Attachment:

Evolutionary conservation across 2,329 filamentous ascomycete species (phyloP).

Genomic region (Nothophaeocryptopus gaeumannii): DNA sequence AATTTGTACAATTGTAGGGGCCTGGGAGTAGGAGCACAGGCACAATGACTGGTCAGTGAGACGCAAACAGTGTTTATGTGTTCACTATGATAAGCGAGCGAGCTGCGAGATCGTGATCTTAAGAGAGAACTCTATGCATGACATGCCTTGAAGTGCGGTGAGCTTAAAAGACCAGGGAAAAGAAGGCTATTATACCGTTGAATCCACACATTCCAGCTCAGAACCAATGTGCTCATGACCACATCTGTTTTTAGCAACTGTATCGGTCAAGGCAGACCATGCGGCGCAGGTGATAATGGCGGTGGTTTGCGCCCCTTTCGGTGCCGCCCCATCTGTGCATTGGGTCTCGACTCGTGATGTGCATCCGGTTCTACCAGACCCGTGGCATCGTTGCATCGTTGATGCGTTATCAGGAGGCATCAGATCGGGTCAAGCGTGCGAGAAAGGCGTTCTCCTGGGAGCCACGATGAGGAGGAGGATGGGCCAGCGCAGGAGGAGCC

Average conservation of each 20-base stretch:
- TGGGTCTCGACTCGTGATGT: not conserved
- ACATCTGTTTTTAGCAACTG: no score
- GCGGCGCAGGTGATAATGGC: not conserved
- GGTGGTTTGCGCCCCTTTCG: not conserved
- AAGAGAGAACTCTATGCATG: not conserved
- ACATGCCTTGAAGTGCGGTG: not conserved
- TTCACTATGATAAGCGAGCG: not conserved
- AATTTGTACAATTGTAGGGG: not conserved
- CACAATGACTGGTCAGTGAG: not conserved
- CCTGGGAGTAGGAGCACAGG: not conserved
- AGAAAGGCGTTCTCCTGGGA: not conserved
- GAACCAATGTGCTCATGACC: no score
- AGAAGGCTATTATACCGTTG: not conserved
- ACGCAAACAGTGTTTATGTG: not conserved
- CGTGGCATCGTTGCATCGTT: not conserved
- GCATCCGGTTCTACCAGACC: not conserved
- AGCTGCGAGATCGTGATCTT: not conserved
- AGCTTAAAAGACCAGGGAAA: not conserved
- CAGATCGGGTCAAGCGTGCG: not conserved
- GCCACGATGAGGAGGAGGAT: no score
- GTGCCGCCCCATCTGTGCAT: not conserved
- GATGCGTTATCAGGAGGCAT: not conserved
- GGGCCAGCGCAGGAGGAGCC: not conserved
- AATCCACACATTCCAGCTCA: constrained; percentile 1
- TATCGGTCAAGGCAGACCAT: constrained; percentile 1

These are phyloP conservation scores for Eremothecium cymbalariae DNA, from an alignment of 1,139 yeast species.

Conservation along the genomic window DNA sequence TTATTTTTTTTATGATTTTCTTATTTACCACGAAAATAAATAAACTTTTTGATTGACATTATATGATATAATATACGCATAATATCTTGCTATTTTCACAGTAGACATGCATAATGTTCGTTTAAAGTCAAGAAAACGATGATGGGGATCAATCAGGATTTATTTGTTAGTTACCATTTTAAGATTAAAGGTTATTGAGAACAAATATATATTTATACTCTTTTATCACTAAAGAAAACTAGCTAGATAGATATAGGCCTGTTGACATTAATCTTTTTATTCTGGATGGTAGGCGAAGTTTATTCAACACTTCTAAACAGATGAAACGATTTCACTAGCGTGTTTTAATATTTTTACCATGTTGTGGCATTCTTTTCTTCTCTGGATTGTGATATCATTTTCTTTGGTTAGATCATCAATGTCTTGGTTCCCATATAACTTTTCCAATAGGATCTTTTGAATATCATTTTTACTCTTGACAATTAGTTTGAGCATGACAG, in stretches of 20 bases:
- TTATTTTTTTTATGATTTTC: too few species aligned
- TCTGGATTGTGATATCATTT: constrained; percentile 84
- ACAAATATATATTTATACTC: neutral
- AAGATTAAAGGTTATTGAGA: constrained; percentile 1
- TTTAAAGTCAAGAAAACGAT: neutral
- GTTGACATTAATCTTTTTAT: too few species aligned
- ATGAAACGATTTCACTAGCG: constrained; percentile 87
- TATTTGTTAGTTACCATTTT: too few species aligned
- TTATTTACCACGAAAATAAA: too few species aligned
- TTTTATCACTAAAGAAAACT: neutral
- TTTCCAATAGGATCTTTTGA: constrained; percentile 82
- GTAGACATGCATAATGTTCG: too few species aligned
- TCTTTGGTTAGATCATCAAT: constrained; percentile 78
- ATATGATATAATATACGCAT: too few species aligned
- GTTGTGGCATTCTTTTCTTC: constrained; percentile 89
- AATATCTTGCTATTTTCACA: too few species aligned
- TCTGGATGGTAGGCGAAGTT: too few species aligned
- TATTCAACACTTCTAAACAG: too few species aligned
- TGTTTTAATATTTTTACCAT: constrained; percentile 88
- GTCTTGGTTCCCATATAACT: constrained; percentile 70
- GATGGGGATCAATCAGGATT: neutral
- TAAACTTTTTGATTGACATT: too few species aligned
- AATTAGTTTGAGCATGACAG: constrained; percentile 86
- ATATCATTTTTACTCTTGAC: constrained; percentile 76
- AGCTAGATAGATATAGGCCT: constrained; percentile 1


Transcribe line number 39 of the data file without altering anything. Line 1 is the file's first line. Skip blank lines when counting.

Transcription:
- TTATTTACCACGAAAATAAA: too few species aligned